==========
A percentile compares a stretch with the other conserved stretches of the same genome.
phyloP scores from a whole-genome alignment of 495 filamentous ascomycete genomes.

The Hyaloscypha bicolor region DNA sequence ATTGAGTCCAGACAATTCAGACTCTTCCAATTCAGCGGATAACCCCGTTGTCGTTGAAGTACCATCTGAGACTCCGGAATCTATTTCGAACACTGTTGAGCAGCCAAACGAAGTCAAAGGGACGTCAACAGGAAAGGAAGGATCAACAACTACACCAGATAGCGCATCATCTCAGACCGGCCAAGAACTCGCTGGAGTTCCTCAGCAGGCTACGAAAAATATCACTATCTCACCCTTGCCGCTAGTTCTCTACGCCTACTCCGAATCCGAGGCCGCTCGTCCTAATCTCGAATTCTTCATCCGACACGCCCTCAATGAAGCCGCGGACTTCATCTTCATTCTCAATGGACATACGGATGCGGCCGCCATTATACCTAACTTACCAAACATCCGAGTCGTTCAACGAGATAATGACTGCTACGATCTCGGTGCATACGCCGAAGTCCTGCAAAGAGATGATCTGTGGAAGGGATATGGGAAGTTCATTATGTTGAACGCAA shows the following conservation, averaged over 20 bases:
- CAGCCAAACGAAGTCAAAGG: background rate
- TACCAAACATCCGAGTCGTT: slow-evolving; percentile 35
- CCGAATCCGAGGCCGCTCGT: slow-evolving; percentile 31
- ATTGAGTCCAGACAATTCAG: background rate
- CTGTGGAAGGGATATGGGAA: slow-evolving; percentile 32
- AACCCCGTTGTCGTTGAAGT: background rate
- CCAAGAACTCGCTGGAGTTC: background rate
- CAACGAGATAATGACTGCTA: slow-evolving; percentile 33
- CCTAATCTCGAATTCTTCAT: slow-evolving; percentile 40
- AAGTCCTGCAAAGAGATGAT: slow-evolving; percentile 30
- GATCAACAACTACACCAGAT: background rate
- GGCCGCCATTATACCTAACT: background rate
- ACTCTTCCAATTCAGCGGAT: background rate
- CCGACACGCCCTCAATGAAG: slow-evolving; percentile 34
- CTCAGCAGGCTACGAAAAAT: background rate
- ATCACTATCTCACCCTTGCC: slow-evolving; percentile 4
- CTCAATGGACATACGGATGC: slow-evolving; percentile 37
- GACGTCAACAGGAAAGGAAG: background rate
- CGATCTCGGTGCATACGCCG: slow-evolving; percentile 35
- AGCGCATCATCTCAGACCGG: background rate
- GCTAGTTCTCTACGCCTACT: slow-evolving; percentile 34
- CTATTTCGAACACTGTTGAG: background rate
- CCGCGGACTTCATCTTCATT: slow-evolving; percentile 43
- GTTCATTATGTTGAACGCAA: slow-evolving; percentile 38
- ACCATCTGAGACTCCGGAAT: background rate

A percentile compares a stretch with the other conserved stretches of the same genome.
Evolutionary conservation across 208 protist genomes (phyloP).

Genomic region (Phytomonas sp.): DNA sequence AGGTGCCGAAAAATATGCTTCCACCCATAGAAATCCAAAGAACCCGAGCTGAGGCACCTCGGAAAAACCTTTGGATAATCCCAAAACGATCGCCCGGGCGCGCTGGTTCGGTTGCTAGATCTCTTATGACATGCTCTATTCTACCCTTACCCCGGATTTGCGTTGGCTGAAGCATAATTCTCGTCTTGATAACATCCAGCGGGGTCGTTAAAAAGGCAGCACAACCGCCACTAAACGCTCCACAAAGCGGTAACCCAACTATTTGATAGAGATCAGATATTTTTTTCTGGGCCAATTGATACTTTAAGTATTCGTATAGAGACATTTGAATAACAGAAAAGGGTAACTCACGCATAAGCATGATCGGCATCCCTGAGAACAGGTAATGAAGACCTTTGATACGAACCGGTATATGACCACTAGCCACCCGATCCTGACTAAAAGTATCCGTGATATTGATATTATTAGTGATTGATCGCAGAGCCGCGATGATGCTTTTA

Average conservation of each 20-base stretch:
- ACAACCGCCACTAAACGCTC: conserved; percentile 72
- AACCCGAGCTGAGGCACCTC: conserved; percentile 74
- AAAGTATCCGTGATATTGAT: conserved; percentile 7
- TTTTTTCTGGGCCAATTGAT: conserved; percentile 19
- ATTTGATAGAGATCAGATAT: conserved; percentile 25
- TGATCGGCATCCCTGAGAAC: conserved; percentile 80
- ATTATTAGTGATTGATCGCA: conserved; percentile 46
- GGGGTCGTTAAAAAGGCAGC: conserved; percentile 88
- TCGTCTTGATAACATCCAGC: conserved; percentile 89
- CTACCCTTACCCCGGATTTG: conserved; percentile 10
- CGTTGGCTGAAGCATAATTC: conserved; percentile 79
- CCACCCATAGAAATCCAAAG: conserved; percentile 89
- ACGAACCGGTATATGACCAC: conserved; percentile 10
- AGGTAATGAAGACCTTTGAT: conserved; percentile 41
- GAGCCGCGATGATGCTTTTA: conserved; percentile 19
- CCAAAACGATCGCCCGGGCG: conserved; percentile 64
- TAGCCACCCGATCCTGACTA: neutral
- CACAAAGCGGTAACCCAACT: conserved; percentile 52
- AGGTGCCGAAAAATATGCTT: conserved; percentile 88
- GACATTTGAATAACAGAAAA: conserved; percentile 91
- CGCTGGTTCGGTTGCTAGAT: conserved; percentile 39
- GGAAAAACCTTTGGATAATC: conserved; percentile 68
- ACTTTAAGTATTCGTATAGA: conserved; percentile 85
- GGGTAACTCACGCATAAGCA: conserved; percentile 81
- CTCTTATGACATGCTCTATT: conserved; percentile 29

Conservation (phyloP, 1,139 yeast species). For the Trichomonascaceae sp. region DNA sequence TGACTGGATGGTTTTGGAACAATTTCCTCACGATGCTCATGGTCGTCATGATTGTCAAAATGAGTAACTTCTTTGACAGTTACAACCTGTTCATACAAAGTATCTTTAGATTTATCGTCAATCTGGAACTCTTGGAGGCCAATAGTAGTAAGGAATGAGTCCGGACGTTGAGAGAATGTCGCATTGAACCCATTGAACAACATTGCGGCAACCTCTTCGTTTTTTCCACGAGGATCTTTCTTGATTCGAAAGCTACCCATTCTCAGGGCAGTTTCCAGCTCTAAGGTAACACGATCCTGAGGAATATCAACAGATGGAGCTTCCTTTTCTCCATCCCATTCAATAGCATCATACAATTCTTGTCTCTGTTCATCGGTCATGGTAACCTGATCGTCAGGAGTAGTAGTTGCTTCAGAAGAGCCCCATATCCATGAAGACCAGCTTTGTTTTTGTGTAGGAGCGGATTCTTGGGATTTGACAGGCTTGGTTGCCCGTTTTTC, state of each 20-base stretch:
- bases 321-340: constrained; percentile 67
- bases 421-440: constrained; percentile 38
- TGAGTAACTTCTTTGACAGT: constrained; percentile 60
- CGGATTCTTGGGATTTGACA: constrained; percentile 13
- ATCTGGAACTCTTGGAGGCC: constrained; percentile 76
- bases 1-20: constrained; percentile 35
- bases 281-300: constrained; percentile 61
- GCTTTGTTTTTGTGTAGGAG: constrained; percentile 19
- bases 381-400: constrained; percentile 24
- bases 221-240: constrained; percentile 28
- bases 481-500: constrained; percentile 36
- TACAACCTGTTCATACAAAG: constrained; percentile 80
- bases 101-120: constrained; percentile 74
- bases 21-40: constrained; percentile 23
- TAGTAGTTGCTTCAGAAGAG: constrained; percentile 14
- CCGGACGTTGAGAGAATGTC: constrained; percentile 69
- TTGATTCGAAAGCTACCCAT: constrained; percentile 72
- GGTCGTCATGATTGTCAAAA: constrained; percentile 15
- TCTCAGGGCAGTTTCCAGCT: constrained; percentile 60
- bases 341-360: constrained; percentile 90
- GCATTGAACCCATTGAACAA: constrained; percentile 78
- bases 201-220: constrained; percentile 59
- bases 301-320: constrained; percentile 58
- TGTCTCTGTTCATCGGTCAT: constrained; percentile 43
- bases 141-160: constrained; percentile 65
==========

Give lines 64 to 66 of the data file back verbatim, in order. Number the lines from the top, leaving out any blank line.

- bases 1-20: constrained; percentile 35
- bases 281-300: constrained; percentile 61
- GCTTTGTTTTTGTGTAGGAG: constrained; percentile 19